The main task of the research was human detection. In normal person detection, input images are almost always ones in which the object and the ground are perpendicular, and there is almost never any kind of rotation. During our research, the camera we used was a ceiling-mounted omnidirectional camera, which is equipped with lens distortion. For example, if there is a person standing right under the camera, their head will be enlarged. Depending on the position of the person, the legs may be facing upward and the head downward; ordinary computer vision algorithms cannot be applied. We developed a new algorithm and an architecture called RAPiD. When the paper was published, it achieved SOTA (State of The Art) in a dataset of panoramic image cameras.
Image: Human detection using omnidirectional camera
The main goal of this project is to improve Heat Ventilation Air Condition (HVAC) systems, which are installed in buildings. Incorporating this human detection algorithm by Nakamura and his colleagues, the system is expected to reduce power consumption by adjusting ventilation and heating/cooling according to the number of people and their activities.
This research paper, of which Nakamura is a co-author, was accepted by CVPR (Computer Vision and Pattern Recognition), the top computer vision conference. However, as he continued his research on object detection, he realized more how amazing the human visual system is.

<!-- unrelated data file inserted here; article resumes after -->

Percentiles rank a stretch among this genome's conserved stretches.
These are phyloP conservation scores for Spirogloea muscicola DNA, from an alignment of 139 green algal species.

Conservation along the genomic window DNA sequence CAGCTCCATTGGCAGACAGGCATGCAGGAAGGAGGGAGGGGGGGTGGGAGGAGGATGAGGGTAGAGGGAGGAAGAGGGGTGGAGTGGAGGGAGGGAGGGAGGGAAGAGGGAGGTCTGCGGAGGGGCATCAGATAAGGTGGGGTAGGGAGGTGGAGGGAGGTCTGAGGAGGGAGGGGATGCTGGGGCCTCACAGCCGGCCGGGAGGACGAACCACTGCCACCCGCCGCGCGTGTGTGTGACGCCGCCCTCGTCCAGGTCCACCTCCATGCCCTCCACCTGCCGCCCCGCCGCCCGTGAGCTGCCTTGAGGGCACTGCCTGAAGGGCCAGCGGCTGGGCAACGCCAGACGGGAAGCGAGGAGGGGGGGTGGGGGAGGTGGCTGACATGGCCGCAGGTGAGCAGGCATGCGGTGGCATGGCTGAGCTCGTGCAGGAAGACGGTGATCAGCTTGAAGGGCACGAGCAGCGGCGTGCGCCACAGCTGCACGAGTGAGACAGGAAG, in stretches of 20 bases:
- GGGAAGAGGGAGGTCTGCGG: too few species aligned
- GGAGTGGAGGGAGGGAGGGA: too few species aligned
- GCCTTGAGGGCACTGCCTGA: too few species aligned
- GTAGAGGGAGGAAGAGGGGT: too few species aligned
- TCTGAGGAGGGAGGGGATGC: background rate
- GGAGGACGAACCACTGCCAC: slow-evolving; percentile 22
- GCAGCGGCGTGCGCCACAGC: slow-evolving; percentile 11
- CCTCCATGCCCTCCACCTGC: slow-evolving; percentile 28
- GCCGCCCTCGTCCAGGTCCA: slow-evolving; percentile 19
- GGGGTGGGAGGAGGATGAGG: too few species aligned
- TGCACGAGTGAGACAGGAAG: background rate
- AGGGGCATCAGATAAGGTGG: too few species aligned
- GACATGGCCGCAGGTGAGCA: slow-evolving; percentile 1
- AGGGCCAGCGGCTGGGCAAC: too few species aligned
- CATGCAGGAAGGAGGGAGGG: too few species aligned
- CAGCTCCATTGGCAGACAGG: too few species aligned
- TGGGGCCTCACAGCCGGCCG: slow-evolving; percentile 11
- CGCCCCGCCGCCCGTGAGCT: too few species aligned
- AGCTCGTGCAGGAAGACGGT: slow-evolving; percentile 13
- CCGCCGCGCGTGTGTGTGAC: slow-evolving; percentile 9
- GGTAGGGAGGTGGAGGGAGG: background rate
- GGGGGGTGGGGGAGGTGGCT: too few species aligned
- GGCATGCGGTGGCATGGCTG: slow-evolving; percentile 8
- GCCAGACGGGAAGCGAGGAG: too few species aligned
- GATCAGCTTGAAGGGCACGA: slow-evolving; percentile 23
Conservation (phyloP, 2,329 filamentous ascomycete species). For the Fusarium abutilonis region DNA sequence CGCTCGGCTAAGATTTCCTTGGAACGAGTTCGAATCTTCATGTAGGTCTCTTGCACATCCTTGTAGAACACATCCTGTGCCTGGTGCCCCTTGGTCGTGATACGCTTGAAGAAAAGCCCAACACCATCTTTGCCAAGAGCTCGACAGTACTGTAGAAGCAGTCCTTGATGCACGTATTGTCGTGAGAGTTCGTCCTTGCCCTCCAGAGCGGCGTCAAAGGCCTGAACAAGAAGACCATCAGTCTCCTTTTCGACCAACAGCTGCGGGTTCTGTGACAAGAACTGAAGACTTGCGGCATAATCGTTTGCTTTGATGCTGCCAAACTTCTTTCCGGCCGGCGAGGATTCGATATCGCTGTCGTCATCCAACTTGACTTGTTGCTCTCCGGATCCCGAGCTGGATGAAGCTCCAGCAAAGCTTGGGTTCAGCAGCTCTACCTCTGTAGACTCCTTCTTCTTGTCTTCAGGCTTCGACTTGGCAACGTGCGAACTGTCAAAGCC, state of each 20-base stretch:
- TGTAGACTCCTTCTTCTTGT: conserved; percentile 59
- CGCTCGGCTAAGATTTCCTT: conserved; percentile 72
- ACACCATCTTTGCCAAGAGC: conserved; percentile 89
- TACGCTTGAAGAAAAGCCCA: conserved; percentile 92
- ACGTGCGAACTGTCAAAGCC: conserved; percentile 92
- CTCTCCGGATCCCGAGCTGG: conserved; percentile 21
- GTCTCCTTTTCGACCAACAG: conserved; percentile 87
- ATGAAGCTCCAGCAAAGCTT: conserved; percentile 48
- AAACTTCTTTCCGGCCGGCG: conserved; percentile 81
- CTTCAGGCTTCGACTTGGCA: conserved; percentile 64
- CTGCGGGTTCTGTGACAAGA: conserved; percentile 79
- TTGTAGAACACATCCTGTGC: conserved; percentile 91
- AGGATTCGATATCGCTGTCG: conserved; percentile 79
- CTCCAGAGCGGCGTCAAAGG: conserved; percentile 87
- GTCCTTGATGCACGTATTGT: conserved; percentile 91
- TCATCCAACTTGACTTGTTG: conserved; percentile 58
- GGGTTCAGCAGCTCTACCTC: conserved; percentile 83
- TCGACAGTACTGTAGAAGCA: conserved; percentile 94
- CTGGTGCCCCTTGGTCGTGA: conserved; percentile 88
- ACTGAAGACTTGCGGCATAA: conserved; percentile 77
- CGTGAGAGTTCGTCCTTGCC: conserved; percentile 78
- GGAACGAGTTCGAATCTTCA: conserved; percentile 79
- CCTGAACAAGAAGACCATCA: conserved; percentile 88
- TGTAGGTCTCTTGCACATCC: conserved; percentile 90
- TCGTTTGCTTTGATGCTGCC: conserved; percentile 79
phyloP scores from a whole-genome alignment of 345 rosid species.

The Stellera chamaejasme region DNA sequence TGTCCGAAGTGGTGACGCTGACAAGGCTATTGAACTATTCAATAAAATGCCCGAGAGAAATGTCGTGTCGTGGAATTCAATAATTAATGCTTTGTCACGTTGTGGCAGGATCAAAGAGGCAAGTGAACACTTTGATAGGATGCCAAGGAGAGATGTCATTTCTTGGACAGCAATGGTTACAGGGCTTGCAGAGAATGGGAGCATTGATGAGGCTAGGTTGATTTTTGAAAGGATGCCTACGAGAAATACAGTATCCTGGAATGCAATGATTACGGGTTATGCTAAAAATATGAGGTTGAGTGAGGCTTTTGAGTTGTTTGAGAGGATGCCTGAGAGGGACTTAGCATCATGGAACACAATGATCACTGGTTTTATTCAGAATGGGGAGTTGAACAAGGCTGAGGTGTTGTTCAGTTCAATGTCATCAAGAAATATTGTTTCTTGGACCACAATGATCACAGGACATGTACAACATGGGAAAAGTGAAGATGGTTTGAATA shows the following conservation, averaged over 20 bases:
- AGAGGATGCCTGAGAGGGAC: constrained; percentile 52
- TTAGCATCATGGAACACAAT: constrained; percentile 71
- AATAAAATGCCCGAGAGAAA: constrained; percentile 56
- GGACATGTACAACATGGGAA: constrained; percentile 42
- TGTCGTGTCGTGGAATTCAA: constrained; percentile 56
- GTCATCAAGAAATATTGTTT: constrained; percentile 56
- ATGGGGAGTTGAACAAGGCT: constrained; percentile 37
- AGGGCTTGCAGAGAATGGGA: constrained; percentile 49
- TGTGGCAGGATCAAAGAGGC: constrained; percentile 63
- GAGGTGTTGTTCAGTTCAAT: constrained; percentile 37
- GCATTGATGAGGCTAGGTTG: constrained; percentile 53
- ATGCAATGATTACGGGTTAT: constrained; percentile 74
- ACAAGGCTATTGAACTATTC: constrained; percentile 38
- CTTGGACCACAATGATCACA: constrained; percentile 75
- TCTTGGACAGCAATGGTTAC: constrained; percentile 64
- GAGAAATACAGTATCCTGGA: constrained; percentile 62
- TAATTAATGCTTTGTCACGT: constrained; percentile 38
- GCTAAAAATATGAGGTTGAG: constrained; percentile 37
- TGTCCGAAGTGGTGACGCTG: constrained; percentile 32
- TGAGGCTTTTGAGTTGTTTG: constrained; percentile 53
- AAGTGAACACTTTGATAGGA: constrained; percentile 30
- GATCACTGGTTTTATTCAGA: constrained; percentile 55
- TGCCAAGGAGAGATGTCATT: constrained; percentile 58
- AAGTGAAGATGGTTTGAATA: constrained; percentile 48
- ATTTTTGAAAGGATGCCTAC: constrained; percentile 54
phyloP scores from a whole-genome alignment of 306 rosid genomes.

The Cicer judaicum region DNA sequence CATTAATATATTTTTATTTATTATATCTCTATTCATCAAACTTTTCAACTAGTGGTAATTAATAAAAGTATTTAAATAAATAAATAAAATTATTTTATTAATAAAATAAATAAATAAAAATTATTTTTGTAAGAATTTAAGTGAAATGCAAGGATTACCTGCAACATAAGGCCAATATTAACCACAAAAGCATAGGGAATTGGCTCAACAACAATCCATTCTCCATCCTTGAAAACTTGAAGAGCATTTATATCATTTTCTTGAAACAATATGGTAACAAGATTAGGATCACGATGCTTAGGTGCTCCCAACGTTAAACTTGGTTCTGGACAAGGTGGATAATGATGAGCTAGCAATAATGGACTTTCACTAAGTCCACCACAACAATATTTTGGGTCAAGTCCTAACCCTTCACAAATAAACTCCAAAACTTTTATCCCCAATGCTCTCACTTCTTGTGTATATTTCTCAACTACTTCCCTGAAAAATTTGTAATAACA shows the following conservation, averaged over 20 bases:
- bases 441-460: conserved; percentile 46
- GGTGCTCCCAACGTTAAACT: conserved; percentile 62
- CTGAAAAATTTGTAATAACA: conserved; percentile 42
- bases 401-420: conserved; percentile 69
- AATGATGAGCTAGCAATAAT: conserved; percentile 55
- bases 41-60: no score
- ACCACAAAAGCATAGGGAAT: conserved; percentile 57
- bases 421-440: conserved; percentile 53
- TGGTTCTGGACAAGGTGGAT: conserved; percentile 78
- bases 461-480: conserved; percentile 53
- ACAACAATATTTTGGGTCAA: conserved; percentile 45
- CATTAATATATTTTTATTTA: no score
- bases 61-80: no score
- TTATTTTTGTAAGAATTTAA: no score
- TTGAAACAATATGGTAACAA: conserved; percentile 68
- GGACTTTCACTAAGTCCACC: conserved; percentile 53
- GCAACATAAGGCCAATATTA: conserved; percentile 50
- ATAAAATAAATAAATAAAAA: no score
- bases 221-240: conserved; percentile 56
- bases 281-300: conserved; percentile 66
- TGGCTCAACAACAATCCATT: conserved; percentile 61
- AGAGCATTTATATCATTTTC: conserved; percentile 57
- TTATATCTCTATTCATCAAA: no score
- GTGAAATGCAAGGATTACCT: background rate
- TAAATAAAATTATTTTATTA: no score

I learned from my research that the human visual system is really amazing. During our research on object detection using Deep Learning, we achieved SOTA, but it still did not compare to a human's vision. First, the architecture itself is data-hungry and extremely vulnerable to anomalies; I felt that it was far from human performance. I decided to move forward with research on the human visual system.
With this in mind, during his third year as an undergraduate, he also conducted research on human vision using EEG (Electroencephalography) at Reinhart Lab at Boston University.
Using EEG, we recorded electrical signals from the human occipitotemporal lobe and decoded them. The setup of the experiment was to show the subject two striped patterns of black and white circles on a monitor at different times. At this time, each circle is rotated slightly, and the the subject's task is to answer how much and which way the second circle was rotated relative to the first circle. It was a study to decode the object rotation information stored in the subject's visual working memory from the data of the subject's brain during the task.